Monday, 4 January 2010

Looking beyond immediacy: the search for the right perspective (Part 1 of 3)


A wrong perspective can block more of your initiatives than any external obstacle. If your vision is short-sighted, you will not perceive anything beyond the immediate. If your vision is blurred, you will get lost in speculative discussions. If you look too far away into the future, you will lose touch with your environment.

At the turn of the 10th century, thousands of peasants in Europe believed that the world was coming to an end. Their incentive to work diminished sharply and, as a result, agricultural output decreased. High food prices led to the fulfilment of their prophecy, since many families starved during the winter that inaugurated the second millennium of our era. A wrong perspective annihilated part of the population,

Drug addicts and compulsive gamblers embody an extreme type of short-term mentality. Their world is restricted to what will happen in the next hours or minutes. Their minds do not register the physical and financial consequences of their actions. Their numbed sensitivity ignores danger signals. Their grasp of reality has shrunk to the minimum. Warnings cannot reach their ears.

Are the above examples valid? Do you consider self-evident that man needs a proper perspective of life? If everybody agrees with this conclusion, is the whole discussion pointless? Frankly, I don't think so.

If you really believe that the issue is settled, you might be making a fundamental mistake. The truth is that, every year, millions of individuals destroy their lives by embarking themselves on counter-productive ventures.

To be continued in Part 2

[Text: http://johnvespasian.blogspot.com]

[Image by NCinDC under Creative Commons Attribution License. See the license terms under http://creativecommons.org/licenses/by/3.0/us]

Looking beyond immediacy: the search for the right perspective (Part 1 of 3)


A wrong perspective can block more of your initiatives than any external obstacle. If your vision is short-sighted, you will not perceive anything beyond the immediate. If your vision is blurred, you will get lost in speculative discussions. If you look too far away into the future, you will lose touch with your environment.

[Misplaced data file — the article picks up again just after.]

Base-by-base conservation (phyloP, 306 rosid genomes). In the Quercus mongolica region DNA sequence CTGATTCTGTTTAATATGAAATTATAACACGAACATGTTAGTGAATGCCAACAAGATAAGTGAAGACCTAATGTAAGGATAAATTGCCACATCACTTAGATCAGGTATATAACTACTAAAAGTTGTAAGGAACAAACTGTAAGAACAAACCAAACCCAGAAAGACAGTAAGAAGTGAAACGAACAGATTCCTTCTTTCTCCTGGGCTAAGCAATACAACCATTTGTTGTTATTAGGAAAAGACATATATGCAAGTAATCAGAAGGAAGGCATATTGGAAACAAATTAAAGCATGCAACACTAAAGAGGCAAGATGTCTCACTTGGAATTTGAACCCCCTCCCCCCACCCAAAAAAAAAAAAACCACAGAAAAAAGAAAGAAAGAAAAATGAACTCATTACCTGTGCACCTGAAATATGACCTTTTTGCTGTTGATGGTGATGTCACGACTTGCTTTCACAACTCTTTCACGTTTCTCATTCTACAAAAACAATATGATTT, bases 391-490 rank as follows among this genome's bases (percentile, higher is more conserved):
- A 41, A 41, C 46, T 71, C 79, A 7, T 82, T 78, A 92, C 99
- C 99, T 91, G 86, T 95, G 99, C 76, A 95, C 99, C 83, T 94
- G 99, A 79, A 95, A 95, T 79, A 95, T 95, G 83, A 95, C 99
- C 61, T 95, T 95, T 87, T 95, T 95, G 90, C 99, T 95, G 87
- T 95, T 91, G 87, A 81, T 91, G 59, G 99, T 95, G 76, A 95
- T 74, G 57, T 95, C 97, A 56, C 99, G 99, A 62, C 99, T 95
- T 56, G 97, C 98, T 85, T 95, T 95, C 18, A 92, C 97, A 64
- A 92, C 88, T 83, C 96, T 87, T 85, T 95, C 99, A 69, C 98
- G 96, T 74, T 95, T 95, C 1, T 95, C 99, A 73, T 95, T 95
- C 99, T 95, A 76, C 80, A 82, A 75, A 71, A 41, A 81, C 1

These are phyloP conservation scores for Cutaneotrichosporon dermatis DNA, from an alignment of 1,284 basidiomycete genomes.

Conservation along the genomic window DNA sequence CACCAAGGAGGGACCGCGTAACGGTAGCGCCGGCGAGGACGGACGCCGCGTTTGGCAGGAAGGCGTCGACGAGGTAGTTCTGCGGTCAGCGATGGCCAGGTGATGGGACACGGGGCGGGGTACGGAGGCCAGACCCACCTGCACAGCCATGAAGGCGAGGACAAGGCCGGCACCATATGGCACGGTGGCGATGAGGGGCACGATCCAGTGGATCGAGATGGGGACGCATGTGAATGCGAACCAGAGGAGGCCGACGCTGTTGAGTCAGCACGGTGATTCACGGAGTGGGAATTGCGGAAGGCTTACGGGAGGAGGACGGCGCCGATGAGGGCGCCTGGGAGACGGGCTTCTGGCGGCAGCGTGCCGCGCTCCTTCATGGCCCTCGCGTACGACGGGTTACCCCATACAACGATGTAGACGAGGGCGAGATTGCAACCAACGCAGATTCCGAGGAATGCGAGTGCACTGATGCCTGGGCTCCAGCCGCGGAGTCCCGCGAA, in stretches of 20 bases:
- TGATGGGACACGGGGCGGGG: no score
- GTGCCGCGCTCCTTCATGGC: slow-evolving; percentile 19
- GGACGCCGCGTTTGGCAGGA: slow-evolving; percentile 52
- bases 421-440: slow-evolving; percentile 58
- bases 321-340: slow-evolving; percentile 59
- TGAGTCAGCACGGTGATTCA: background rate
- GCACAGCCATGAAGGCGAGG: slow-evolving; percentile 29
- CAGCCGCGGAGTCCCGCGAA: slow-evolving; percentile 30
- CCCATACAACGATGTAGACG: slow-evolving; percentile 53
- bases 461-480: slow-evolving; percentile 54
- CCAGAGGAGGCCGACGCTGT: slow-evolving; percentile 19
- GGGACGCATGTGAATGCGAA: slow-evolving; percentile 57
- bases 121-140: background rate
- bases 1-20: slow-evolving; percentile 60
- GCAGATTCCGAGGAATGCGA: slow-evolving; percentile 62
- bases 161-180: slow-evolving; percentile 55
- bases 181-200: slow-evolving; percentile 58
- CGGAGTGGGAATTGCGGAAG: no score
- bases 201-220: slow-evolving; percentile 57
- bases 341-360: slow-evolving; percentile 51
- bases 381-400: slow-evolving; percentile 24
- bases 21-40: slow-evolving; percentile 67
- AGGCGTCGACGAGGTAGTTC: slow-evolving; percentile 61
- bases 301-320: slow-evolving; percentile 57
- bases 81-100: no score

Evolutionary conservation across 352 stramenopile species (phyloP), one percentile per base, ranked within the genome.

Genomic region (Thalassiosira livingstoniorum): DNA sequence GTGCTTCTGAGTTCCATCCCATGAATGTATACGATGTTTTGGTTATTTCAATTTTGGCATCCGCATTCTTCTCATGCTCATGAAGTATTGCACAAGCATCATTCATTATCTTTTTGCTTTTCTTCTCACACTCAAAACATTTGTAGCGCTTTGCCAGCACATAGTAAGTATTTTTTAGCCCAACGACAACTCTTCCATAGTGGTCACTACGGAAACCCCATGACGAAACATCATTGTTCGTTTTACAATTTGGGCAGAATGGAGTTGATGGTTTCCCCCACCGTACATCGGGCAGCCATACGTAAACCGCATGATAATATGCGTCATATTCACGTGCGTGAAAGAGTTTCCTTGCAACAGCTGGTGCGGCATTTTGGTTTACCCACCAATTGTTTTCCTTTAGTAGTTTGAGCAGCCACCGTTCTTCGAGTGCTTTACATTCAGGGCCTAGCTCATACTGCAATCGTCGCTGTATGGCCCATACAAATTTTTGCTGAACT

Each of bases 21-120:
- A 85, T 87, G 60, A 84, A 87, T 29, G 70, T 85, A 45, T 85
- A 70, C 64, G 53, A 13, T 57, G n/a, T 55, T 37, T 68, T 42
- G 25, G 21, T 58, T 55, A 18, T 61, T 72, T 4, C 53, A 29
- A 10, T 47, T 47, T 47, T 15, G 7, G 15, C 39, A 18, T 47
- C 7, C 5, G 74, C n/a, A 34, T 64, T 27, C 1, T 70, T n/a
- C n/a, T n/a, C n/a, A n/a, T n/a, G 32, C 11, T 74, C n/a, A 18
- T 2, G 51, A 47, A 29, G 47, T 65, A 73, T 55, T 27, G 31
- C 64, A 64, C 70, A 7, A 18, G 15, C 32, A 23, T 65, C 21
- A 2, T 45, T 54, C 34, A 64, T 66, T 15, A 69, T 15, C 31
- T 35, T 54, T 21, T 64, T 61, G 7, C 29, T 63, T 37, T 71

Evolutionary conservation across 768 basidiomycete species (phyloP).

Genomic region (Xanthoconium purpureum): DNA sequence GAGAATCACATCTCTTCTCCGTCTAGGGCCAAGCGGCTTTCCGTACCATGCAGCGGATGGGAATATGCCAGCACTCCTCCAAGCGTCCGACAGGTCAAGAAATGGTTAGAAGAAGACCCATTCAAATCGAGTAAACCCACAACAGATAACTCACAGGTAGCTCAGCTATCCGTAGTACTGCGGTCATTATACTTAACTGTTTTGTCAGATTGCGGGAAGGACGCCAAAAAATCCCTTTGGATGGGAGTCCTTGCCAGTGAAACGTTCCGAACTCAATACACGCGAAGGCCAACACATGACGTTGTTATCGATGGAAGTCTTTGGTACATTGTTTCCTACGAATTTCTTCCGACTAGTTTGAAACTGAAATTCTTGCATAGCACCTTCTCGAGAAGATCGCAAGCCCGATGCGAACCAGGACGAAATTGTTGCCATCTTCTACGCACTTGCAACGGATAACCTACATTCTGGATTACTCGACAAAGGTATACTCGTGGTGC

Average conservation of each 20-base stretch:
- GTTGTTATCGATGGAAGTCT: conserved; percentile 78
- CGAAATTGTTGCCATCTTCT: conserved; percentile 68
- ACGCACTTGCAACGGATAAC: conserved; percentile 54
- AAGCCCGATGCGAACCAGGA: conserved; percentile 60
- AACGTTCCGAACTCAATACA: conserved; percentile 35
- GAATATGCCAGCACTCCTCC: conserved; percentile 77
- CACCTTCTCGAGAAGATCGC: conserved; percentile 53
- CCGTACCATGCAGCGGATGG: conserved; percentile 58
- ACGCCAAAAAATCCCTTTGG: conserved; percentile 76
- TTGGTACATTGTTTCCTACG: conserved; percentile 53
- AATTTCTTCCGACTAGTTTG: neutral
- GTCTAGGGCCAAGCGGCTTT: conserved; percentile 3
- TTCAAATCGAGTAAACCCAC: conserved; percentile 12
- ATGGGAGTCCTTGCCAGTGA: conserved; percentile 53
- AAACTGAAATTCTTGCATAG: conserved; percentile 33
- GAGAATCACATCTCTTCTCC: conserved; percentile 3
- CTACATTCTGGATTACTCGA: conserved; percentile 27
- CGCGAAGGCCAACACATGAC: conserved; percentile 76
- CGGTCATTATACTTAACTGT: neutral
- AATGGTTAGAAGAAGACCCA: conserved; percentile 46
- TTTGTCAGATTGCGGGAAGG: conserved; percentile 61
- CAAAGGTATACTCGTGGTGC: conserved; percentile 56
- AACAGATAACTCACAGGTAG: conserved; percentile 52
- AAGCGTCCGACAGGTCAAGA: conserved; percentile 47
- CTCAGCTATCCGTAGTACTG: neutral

At the turn of the 10th century, thousands of peasants in Europe believed that the world was coming to an end. Their incentive to work diminished sharply and, as a result, agricultural output decreased. High food prices led to the fulfilment of their prophecy, since many families starved during the winter that inaugurated the second millennium of our era. A wrong perspective annihilated part of the population,

Drug addicts and compulsive gamblers embody an extreme type of short-term mentality. Their world is restricted to what will happen in the next hours or minutes. Their minds do not register the physical and financial consequences of their actions. Their numbed sensitivity ignores danger signals. Their grasp of reality has shrunk to the minimum. Warnings cannot reach their ears.

Are the above examples valid? Do you consider self-evident that man needs a proper perspective of life? If everybody agrees with this conclusion, is the whole discussion pointless? Frankly, I don't think so.

If you really believe that the issue is settled, you might be making a fundamental mistake. The truth is that, every year, millions of individuals destroy their lives by embarking themselves on counter-productive ventures.

To be continued in Part 2

[Text: http://johnvespasian.blogspot.com]

[Image by NCinDC under Creative Commons Attribution License. See the license terms under http://creativecommons.org/licenses/by/3.0/us]